Here are just a few things to keep aware of whether you are caring for all your hot tub needs or you have a service coming in and doing all the work. It is always good business to be aware of your investments, again, even if you have a service caring for them. An educated owner of whatever the product may be is a wise owner.
Hot tub spa water foam is caused when the Total Dissolved Solids (TDS) level in the water build up and are brought to the water surface by either the use of the air bubbler (blower) or the air being injected through your jets. The dissolved solids in the water sort of “stick” to the air bubbles coming up through the water and are brought to the surface. You see this as “foam”. The foam is actually the dissolved solids clinging to the air bubbles as they escape upwards into the air. The foam is the “stuff” that was previously dissolved in the water.
TDS levels can build up in the water from many things. When you get in a hot tub, a lot of unpleasant stuff comes off of you. Perspiration, dead skin cells, underarm deodorant, soap residue and dirt from bathing suits, skin lotions, and creams, hair spray, etc.
Some of this microscopic stuff is caught by your filter, but a lot of it simply dissolves in the water. Also, every time you add any type of chemical to the water, you are introducing additional solids into the same body of water.
Depending on how much of these items are put into the water, and how fast (days, weeks, or months), this will determine the point at which your water becomes saturated. Once that starts to happen, the first thing you will see is the foam. Soon thereafter, the water will permanently cloud – as it reaches its true saturation point of TDS’s.
Once that happens, no amount of filtering or additional chemicals will clear the water and you will have to change it. Hot tub water defoamer will help combat foam for a while, but your best bet is to be as clean as possible before going into the tub. That way you should be able to get about 8 weeks between water changes.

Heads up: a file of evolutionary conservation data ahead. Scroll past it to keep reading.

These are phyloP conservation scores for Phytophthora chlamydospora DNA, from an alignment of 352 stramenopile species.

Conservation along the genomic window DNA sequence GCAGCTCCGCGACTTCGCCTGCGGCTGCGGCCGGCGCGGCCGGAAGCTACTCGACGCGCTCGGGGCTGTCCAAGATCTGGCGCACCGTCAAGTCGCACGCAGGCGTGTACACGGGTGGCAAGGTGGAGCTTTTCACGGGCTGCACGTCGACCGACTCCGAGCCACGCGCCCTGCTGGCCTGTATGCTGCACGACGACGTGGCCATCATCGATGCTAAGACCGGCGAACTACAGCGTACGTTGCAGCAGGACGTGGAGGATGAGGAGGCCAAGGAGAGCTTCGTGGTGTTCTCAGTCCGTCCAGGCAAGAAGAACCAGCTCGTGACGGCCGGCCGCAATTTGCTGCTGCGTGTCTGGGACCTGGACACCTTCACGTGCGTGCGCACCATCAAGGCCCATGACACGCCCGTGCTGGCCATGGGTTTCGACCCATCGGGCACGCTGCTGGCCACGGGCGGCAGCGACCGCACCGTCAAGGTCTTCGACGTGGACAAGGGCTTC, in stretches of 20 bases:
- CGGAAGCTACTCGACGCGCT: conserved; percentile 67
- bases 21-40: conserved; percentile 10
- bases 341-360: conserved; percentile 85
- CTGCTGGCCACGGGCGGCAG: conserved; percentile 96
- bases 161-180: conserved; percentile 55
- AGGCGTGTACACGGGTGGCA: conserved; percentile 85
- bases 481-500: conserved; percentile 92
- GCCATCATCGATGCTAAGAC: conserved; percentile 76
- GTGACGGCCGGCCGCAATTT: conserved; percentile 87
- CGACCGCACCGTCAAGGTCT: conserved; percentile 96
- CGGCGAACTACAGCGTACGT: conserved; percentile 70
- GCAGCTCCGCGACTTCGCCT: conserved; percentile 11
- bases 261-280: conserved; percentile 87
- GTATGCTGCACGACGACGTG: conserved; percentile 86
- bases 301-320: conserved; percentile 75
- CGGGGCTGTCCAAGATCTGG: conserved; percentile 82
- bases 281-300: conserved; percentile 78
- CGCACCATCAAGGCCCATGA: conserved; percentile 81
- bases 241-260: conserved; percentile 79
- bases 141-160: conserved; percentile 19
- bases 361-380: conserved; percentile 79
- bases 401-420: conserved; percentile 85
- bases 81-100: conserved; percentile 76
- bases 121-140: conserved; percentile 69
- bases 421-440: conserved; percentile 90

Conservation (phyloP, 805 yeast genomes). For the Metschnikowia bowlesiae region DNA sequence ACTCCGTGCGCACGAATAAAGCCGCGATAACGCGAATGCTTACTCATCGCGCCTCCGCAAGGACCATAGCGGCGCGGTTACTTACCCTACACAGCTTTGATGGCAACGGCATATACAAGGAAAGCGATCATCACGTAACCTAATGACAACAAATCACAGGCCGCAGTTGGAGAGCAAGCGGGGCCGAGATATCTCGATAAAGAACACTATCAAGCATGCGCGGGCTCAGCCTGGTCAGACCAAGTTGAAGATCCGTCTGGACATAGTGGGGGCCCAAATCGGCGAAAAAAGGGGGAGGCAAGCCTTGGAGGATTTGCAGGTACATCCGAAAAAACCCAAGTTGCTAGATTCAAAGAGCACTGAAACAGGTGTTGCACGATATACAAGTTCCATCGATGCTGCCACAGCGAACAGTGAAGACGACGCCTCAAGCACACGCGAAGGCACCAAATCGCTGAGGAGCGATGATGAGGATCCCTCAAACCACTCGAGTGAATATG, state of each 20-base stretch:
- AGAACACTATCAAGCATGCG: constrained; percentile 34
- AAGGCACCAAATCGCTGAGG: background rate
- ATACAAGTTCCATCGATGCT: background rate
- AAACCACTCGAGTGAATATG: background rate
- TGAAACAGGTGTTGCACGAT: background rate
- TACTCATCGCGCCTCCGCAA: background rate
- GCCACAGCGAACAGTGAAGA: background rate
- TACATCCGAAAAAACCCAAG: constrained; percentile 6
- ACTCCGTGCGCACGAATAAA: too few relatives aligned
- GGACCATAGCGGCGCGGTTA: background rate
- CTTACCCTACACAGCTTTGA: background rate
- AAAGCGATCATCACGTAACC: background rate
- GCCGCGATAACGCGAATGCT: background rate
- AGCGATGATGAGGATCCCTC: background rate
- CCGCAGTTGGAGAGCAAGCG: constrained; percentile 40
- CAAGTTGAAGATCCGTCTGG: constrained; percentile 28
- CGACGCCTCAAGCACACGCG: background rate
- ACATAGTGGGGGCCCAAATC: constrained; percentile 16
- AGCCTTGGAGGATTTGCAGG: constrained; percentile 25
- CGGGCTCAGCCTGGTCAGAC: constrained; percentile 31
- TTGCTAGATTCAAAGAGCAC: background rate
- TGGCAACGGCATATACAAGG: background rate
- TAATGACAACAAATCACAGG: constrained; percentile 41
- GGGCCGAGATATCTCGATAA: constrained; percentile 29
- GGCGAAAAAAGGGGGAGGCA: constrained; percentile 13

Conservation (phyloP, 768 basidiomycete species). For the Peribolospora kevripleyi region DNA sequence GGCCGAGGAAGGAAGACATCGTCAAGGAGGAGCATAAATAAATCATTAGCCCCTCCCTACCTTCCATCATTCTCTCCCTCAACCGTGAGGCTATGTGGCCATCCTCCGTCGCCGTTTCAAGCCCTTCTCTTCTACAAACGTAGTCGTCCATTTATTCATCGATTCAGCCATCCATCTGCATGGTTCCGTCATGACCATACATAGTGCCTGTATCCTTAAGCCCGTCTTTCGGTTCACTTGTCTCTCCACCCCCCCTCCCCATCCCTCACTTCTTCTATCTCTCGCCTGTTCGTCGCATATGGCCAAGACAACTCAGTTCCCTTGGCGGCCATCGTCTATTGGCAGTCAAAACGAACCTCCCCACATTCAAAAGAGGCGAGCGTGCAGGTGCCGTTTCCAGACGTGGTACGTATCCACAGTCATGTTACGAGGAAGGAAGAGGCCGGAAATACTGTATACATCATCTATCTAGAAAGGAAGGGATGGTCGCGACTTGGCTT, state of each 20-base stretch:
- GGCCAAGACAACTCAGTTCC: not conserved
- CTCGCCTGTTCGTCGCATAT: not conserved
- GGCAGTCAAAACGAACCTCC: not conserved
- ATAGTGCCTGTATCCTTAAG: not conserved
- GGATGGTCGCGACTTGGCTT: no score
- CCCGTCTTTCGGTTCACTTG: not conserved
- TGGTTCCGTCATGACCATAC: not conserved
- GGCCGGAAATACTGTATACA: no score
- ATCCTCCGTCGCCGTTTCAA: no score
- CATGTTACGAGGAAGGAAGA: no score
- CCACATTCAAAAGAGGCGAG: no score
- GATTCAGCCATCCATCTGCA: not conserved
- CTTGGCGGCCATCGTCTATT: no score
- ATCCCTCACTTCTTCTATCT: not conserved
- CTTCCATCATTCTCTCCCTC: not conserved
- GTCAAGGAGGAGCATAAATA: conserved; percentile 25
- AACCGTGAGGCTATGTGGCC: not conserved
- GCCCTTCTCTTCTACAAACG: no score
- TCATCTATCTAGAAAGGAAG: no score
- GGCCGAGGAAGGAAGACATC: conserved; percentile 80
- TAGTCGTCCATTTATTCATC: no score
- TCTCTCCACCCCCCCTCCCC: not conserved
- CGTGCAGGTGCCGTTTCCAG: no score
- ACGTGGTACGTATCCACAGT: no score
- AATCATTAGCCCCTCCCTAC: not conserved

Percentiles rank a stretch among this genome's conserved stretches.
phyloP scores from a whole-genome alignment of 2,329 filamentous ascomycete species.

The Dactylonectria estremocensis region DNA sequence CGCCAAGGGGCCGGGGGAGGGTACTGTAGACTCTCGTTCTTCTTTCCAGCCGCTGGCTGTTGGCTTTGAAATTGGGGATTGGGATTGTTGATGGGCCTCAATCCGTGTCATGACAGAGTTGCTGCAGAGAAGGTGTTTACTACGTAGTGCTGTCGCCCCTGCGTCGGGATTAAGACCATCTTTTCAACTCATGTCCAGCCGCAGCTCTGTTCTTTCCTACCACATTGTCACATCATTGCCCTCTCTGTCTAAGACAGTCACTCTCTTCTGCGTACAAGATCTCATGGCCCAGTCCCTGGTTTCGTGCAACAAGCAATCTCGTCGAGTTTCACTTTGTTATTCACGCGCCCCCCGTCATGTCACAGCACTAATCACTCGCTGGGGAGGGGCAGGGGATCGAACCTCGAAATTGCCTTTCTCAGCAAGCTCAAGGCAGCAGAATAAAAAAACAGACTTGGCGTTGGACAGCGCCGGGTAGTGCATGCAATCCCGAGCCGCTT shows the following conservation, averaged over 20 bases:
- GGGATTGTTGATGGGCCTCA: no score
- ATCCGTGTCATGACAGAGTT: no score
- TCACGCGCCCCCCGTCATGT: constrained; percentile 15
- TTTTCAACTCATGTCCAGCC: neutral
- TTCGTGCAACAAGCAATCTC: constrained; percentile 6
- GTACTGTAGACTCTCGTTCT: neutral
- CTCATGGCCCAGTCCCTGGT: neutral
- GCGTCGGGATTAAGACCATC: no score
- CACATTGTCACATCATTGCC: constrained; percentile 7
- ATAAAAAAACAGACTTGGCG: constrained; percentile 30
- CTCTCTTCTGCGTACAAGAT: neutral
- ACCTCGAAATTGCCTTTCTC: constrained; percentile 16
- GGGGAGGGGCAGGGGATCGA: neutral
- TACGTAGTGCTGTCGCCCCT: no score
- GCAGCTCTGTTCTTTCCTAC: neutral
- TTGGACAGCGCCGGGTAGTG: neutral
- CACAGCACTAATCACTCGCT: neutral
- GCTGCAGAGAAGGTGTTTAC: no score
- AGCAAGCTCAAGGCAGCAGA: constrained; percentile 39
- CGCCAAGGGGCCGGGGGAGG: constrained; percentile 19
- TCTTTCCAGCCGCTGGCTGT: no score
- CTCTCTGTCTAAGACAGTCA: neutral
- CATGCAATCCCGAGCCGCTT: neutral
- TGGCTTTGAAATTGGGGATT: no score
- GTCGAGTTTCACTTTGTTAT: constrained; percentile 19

Many hot tub owners report problems with their water chemistry that could easily be avoided if they used hot tub shock oxidizer properly. Here we will discuss what hot tub shock does and the correct way to use it.
Basically, a shock treatment to water consists of instantaneously raising the sanitizer level of the water to immediately kill off all the foreign bacteria present at that time. Shocking water does not provide a long-term residual base of sanitizer and should only be used occasionally when needed. It is not recommended to use either bleach or pool chlorine in your hot tub spa.
Shocking a spa usually consists of adding 2 or 3 caps-full of Spa Shock to the spa water once per week. If you are in doubt, read the instructions on the Spa Shock product you have to figure out the correct dosage for the size of your particular spa.
The most common times to shock your spa are when you have just refilled it with fresh water, just before and just after a party or other period of heavy usage, once a week when you adjust your other spa chemicals, if your spa ever turns green or you develop a slimy greenish color on the spa walls or floor, if your water smells musty or looks cloudy, or if you test your water mid-week and find a low bromine reading.
As you can see, the times your spa needs Shock the most are the times when there is a low bromine level combined with a high bacteria count. Proper use of hot tub shock will help keep your spa water crystal clear and safe for the whole family!